D) Find out what your adversaries are up to
In this case, we have assets and vendors. Work with legal teams to find contracts with third parties, such as NDAs or lists of businesses that provide health care, so firms can find them.
External vs. internal: Which is better? Find out where all network egress and ingress points are.
Make sure network diagrams are available and up to date so that you can figure out where environments connect. If you're doing business in the cloud, make sure there are also diagrams of the infrastructure.
E) Rank the Risks
Perform a Business Impact Analysis (BIA) to figure out which systems and data owners are important.
Create and maintain a risk register to keep track of the systems or assets that pose the most risk to the confidentiality, integrity, and availability to the business systems of the organization.
3) Technology Evaluation
The third step is to look at how technology works. Once the assets have been found, the next steps are to figure out if these systems are safe. Learn how they work on the network and figure out who in the business supports the technology and related roles and responsibilities. The below items can help in the evaluation of technology.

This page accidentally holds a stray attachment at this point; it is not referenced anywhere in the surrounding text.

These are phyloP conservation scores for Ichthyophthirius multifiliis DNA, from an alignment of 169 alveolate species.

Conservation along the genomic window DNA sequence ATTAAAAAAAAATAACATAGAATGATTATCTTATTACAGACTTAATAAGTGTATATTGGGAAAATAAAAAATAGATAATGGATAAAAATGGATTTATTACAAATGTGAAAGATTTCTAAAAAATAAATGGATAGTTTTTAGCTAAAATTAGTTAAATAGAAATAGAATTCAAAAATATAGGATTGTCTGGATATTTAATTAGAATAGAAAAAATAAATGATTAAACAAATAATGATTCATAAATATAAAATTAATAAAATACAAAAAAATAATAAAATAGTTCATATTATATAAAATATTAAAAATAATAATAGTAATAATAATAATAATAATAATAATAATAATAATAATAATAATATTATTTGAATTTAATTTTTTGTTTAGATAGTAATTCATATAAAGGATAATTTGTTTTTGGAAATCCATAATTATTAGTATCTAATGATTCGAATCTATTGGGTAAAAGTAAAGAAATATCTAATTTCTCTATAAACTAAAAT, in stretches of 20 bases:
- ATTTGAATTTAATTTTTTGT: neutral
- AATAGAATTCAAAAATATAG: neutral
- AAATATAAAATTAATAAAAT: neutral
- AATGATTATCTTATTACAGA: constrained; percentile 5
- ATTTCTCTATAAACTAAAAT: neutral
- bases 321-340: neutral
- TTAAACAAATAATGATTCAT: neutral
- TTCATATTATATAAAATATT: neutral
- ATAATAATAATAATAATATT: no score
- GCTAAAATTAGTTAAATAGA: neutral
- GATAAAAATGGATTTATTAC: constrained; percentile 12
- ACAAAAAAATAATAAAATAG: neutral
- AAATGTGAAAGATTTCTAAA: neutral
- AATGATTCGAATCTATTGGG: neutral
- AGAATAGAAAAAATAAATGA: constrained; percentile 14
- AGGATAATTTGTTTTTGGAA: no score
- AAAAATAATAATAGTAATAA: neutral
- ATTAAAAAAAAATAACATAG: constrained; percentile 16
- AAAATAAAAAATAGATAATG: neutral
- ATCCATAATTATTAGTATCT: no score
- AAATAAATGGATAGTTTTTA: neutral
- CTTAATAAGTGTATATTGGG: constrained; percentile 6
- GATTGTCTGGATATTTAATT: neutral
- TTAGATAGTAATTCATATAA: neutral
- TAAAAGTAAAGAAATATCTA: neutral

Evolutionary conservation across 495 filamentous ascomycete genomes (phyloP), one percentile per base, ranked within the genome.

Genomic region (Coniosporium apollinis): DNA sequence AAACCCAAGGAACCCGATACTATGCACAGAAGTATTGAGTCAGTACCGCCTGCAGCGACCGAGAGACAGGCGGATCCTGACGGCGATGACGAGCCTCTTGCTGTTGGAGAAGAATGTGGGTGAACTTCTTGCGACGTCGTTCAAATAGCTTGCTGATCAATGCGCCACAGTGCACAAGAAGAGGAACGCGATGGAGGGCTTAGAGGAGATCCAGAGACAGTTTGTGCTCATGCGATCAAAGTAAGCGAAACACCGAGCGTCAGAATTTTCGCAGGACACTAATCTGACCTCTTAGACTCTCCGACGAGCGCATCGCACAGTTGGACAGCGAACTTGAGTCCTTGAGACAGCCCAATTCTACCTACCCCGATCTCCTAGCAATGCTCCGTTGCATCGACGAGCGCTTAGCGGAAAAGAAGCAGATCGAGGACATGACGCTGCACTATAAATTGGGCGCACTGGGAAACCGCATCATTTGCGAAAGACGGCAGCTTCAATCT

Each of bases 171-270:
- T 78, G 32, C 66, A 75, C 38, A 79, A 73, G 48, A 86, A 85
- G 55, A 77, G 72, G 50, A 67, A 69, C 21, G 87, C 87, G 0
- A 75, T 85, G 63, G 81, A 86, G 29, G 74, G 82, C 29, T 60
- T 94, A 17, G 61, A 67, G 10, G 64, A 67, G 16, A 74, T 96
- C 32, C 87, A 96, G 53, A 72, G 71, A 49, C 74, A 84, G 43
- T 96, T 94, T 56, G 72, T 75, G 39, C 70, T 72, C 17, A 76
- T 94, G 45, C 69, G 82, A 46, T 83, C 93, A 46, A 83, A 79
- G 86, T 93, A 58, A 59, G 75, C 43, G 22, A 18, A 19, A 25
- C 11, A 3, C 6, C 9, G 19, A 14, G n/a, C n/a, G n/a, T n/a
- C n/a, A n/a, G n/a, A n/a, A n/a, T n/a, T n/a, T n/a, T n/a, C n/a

i) What's in use now?
Find out what is going on with the operating systems of your assets.
With End-of-Life technology, there are no more patches, bug fixes, or security updates.
To put it another way, if business apps are running on these systems, your product's security could be at risk.
ii) Are There Enough People to Take Care of These Platforms? These systems need to be patched with money and time. During a zero-day attack, resources must be available and quick to deal with the threat and recover from an accident.
iii) Does Technical Bloat exist? Technical bloat is a problem for large businesses that have systems that do the same thing over and over again. Poorly written code by developers can lead to "technical debt," which means that it will cost more in the long run to rework and document the code appropriately than it did to put it out the first time.
iv) Unauthorized Installations These systems are usually made by separate teams without the help of the support staff. This is called Shadow IT.
v) Impact of Technology when data flows in and out of the systems.